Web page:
Are parents harming kids by posting pics online?

Tiger and pumpkin Halloween kid pic
The first Halloween for my kids together.

What do you think the long term outcome will be for parents posting every moment of their kids’ lives on social media?

I’m not pointing fingers, because yes, I was guilty of this myself.

Do you remember when once a year relatives or close friends would come over and the slide projector and screen would come out? Or, when you sat with a bowl of popcorn on the carpet with the cousins at your grandparents house watching old slides of your parents?

For decades parents have loved to photograph their kids. That’s because our kids are the most gorgeous and special human beings on the planet. Even Lucy took lots of photos of Little Ricky. There’s an episode about that.

I took tons of photos of my kids when they were babies and toddlers. I took less and less as they got older until our phones got cameras. I was guilty of taking photos whenever I could. And posting them on Facebook. Now, I don’t take as many photos of my kids, because when we’re together, I just want to be with them in the moment. And I’m not as active on Facebook, either.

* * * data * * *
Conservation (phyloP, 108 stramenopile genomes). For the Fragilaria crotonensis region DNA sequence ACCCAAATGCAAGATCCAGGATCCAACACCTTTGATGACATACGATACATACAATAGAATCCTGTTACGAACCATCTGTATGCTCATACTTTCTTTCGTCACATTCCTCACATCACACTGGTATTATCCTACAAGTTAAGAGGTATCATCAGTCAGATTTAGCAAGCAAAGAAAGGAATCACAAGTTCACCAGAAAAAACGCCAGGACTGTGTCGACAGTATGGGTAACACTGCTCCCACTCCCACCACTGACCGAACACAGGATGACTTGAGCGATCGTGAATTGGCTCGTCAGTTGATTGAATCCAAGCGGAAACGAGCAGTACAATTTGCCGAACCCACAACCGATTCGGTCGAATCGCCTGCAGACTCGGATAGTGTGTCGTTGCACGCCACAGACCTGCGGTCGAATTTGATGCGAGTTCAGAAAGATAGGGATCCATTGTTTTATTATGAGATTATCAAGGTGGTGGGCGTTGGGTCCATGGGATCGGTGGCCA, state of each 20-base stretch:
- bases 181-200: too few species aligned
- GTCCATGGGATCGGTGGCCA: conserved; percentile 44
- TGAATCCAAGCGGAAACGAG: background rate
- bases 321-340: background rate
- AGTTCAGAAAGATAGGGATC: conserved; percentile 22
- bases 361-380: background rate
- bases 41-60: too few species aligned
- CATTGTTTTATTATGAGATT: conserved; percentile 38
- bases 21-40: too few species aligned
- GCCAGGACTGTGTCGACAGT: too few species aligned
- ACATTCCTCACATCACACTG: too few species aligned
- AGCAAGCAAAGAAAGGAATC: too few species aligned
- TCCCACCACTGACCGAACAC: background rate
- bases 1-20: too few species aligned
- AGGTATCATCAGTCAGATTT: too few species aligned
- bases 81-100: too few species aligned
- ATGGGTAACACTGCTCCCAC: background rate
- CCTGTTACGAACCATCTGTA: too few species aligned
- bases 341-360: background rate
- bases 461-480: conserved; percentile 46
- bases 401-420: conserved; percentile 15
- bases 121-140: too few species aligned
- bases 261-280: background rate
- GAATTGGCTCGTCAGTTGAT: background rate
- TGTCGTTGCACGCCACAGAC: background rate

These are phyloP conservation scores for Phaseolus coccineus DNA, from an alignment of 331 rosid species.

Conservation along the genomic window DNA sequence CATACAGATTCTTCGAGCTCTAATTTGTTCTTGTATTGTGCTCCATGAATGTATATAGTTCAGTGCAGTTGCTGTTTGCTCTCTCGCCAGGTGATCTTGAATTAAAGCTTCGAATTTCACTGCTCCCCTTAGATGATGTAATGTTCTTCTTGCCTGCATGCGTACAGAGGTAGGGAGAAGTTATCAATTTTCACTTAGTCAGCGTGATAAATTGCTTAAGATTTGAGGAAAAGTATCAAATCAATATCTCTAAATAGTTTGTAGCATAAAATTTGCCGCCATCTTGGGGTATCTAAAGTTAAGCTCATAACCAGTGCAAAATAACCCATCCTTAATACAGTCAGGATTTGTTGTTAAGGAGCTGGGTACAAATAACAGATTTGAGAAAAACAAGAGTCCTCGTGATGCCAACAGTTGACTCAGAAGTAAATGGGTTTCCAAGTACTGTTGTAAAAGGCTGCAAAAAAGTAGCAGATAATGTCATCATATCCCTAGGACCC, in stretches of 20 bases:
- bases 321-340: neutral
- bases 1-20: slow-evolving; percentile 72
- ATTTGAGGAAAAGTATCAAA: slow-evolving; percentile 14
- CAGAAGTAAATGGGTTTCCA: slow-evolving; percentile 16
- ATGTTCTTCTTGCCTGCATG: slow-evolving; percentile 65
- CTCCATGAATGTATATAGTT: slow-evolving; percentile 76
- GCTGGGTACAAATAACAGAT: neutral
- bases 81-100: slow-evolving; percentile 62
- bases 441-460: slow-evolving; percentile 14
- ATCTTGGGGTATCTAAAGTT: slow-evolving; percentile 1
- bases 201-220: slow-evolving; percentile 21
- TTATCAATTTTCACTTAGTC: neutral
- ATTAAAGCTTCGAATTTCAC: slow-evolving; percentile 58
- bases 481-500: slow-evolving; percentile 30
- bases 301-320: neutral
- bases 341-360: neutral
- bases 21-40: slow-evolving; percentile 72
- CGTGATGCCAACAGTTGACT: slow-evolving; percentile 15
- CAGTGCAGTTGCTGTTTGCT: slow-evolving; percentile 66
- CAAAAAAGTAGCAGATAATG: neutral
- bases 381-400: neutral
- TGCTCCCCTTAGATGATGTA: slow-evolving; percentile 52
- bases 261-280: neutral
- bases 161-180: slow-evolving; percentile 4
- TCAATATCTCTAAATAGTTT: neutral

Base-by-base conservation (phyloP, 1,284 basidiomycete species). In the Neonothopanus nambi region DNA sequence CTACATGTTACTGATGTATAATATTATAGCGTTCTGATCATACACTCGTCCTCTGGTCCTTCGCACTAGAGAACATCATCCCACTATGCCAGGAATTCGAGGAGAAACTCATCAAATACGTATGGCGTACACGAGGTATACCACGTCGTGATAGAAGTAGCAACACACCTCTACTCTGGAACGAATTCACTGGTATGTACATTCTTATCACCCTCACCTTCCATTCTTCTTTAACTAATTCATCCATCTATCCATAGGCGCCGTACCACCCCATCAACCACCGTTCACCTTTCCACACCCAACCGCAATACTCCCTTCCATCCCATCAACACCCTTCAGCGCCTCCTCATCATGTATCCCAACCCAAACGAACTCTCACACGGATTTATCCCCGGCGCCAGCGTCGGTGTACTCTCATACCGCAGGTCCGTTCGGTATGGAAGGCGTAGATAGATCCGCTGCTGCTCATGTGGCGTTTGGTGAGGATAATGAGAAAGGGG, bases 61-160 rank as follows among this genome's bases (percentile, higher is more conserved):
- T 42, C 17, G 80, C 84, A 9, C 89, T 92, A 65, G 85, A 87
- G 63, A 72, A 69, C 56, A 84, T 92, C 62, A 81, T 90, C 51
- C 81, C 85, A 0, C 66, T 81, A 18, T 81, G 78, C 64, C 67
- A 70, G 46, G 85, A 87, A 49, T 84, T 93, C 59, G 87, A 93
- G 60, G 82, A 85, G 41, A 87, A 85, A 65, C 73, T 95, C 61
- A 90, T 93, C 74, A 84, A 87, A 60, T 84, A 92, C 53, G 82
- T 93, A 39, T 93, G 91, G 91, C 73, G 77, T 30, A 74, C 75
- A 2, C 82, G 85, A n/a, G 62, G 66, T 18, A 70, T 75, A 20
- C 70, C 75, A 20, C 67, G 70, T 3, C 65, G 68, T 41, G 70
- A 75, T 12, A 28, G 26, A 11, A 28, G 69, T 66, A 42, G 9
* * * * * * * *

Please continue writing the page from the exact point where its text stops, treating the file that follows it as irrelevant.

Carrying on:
I wrote the following post six years ago wondering what would happen when parents post photos of their kids all the time. Well, six years later, we’ve seen plenty of negative things. Some positive, too. Did we have “influencers” six years ago? When you read the excerpts of the articles I included, please remember they are dated. But they were already seeing issues.

Post from October 2015:

First Christmas photo shoot with a real photographer for my baby girl.
First Christmas photo shoot with a real photographer for my baby girl. ‘Kat in the Hat.”

Thank goodness we didn’t have Facebook when my kids were young. We barely had internet. We had a modem and I could send files of work to a printer. There was no way to share every minute detail and selfie of our day. Instead, I took my film downtown to the photo shop that made double prints. Then I wrote a card or letter by hand to my mom or dad and inserted the photos and mailed them the old fashioned way. Here’s the end result of my old fashioned film and camera. A closet with shelves filled with photo albums.

Stacks of photo albums in a closet
A few of my photo albums, filled with real live pictures.

My fear is that we are raising kids who think they are more self-important than they really are. Their every move is recorded and shared with the world. As they grow older and have their own Instagram, Snapchat etc. will they try harder and harder to get noticed? Will the photos get more outrageous and provocative? Look at me????